The virus which is responsible for the disease of AIDS or the Acquired Immunodeficiency Syndrome is named as HIV or the Human Immunodeficiency Virus. HIV is one of the members of viruses called the retrovirus. Explain this later These viruses are capable of duplicating the RNA into DNA.The virus has two exact copies of single-stranded RNA as the basic genome in the very center of the organism. The genome is surrounded by a membrane that is made of membrane-bound proteins and lipids. One of the membrane-bound proteins is called the T-cells which help the virus becoming physically attached. When it became attached, the virus that is brought inside by the T-cell could result for the internal core to become exposed and damaged. Then the enzyme attached to the RNA, starts to make a base-pair single-strand copy of the RNA into DNA. The single strand of DNA is also duplicated by the same enzyme to form double-stranded DNA. This DNA enters one of the 46 chromosomes within our cells and used it as pattern to produce new virus particles. These new virus particles can be released from the infected cell and infect the adjacent cells.) HIV can hide for a very long period of time in the cells of the body and attacks the main part of the immune system – the T-cells or the CD4 cells. HIV cannot enter unbroken skin. HIV can be transmitted through direct exchange of body fluids. Sexual intercourse is the most common form of HIV transmission. Blood to blood contact, such as sharing needles for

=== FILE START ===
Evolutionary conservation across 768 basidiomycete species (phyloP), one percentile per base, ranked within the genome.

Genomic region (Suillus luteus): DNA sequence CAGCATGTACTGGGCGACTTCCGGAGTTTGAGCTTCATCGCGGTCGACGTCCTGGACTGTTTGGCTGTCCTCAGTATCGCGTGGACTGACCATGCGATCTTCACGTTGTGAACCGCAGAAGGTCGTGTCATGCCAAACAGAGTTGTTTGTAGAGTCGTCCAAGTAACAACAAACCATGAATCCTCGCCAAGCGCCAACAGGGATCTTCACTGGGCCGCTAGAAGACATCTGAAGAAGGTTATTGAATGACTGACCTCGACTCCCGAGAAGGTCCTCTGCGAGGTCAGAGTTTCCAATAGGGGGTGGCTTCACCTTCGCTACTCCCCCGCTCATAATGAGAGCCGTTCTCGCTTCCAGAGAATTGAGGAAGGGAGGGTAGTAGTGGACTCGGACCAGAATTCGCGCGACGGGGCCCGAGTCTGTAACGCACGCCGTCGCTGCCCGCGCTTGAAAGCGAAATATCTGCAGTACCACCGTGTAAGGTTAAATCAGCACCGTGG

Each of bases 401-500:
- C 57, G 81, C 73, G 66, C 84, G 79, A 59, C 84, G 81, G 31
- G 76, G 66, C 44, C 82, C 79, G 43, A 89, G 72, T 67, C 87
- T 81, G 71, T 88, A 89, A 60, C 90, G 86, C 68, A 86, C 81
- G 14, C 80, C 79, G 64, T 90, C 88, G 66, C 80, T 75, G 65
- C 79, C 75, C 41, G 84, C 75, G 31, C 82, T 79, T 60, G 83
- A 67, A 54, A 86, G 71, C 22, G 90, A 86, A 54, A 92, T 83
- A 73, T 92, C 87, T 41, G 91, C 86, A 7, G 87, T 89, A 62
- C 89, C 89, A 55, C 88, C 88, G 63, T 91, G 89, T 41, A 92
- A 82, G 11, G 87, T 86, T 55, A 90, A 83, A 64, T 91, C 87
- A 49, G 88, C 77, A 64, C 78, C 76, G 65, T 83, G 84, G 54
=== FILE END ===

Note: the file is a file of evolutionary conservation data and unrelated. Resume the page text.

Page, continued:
The Human Immunodeficiency Virus (HIV) is an immune system disorder that can be contracted through sexual activity as well as other types of contact. (Healthy Living, pg. 79) If left untreated this virus can turn into AIDS (Acquired Immunodeficiency Syndrome). AIDS is the final stage of the Human Immunodeficiency Virus (HIV). (aids.gov) AIDS is an incurable progressive disease that causes gradual destruction of CD4 T cells by the human immunodeficiency virus (HIV). (Diseases, pg. 431) A healthy adult has a CD4 T cell count of 1,000 or more but a person suffering from HIV could have a count lower than 200. CD4 T cells are crucial to the immune system; without them the immune system would not have the ability to fight off infections.
The human immunodeficiency virus (HIV) affects the human wellbeing by attacking the body’s immune system which is the natural defense system in the human body to resist infections. When the immune system is being compromised, the body becomes less capable of fighting diseases, allowing the body to become more susceptible to infections. Different from other viruses that the body can get rid of, HIV will remain in the body for life (Wright and Carnes, 2016). HIV works by attacking the CD4, which assists the immune system to resist infections. If not treated the virus decreases the number of T-cells in the body, thus making the person’s immune system highly prone to infections or infection-related cancers (Wright and Carnes, 2016). After the body’s immunity is actively depleted, therefore allowing opportunistic infections to invade the body, the patient will be approaching the final stage of HIV, also known as the acquired immunodeficiency syndrome (AIDS), quickly (Wright and Carnes, 2016).